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Health & Life Sciences Practical

Hello Reader,

For the major Health & Life Science we have a practical every block. During the practical we get lab experience. We practice our pipette skills, wear lab coats, and do awesome things! This time we spent multiple days in the lab because the practical was long and there were a lot of steps that we needed to complete. But the practical can be divided into 3 large steps.

Step 1: Ligation

We want to look at a specific protein and where it is expressed. To do this we need to add a fluorescent marker to our protein. So what we did was sort of glue pieces of DNA together. We have a plasmid (a little piece of circular DNA, like bacteria) with the fluorescent marker, we cut it open and add the piece of DNA for the gene we want to look at. We then have a circular DNA with the gene for the specific protein, the fluorescent marker which is added to the protein, and all the other things to make sure the protein is produced in normal cells.

Step 2: Transformation

Then, to get large amounts of the DNA we integrated our plasmids into E. coli bacteria. These bacteria then replicated our DNA for us. E. coli is a great bacteria to use because it divides every 20 minutes, doubling the DNA. This means that after a day your initial amount of DNA has grown exponentially. The bacteria were grown in petri dishes over night and the next day it was time for use to extract our plasmids. This takes multiple small steps but the idea is that you dissolve the bacteria and isolate the DNA plasmids with the fluorescent marker and the specific protein. Then these DNA plasmids continue to the next step.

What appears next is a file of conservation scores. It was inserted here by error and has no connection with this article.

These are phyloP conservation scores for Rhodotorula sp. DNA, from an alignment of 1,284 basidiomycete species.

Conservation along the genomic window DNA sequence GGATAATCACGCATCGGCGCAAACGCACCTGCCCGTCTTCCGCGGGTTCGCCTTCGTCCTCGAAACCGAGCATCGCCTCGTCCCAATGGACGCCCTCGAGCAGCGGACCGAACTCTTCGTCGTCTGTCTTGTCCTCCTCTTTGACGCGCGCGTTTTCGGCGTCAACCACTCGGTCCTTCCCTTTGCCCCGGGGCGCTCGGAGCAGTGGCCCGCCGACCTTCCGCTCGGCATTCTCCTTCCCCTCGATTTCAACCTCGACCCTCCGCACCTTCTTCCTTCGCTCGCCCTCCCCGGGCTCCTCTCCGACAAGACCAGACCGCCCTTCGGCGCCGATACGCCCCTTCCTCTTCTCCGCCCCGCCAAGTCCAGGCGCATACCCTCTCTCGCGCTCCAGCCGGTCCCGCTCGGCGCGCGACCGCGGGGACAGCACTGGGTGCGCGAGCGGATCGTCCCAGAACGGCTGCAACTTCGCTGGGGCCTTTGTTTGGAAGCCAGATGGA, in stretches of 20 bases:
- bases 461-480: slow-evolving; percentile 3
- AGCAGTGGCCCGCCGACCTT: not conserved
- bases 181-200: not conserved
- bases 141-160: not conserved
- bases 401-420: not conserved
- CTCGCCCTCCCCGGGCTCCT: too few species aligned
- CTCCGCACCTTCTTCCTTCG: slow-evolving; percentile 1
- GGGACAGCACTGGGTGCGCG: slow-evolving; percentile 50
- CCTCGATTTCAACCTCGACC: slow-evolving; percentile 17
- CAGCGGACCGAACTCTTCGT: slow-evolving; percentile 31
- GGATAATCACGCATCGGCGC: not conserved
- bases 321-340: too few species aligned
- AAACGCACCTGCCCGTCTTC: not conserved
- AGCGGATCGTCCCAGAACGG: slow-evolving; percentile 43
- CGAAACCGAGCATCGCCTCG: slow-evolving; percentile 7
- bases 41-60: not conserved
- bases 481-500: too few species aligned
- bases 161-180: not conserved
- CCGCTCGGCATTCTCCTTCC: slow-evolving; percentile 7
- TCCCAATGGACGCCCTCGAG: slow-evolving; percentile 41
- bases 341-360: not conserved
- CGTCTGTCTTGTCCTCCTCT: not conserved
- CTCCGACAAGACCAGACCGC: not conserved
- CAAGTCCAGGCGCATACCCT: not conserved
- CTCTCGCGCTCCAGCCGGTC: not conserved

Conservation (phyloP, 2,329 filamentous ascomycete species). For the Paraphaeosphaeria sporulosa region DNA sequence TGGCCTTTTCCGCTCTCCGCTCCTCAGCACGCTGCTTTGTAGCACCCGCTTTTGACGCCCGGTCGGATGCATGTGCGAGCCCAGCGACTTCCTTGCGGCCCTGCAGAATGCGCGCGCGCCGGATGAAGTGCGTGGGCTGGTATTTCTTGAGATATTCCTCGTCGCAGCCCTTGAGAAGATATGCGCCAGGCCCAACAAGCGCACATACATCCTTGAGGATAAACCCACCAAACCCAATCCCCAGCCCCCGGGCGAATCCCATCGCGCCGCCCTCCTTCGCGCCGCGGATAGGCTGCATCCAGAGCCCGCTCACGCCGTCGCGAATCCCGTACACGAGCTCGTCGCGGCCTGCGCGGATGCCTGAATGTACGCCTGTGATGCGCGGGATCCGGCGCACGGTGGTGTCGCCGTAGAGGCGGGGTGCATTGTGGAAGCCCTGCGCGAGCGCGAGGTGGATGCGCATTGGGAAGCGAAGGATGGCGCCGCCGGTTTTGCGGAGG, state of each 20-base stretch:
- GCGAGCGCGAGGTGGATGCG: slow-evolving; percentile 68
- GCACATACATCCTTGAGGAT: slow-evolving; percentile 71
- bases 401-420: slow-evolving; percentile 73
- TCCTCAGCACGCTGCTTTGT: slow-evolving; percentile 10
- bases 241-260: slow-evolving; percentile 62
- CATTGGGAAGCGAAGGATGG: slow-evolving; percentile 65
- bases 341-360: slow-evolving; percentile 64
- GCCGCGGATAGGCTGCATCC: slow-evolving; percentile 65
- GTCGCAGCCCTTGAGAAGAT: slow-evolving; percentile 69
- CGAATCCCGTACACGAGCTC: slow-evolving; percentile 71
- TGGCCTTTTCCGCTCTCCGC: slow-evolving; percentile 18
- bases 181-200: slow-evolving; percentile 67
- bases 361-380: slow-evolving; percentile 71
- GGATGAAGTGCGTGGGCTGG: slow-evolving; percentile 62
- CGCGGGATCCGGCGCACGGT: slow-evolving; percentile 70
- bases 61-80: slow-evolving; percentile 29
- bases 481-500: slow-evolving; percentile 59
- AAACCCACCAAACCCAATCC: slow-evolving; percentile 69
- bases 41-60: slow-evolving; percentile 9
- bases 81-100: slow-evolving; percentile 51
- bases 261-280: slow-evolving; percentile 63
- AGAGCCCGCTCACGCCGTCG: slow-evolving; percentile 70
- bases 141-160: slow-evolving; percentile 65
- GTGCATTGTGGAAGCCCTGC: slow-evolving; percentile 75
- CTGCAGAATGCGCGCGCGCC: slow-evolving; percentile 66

Step 3: Transfection

Here the DNA plasmids are introduced to Human Embryonic Kidney (HEK) cells using multiple small steps. These HEK cells then integrate the plasmids into their DNA and start producing a fluorescent protein (the one we want to see under the microscope). After allowing the cells to grow and work for a day we checked them. We used a fluorescence microscope and could see the protein, which was fluorescent, in the cells.

Type to you later,

Dora

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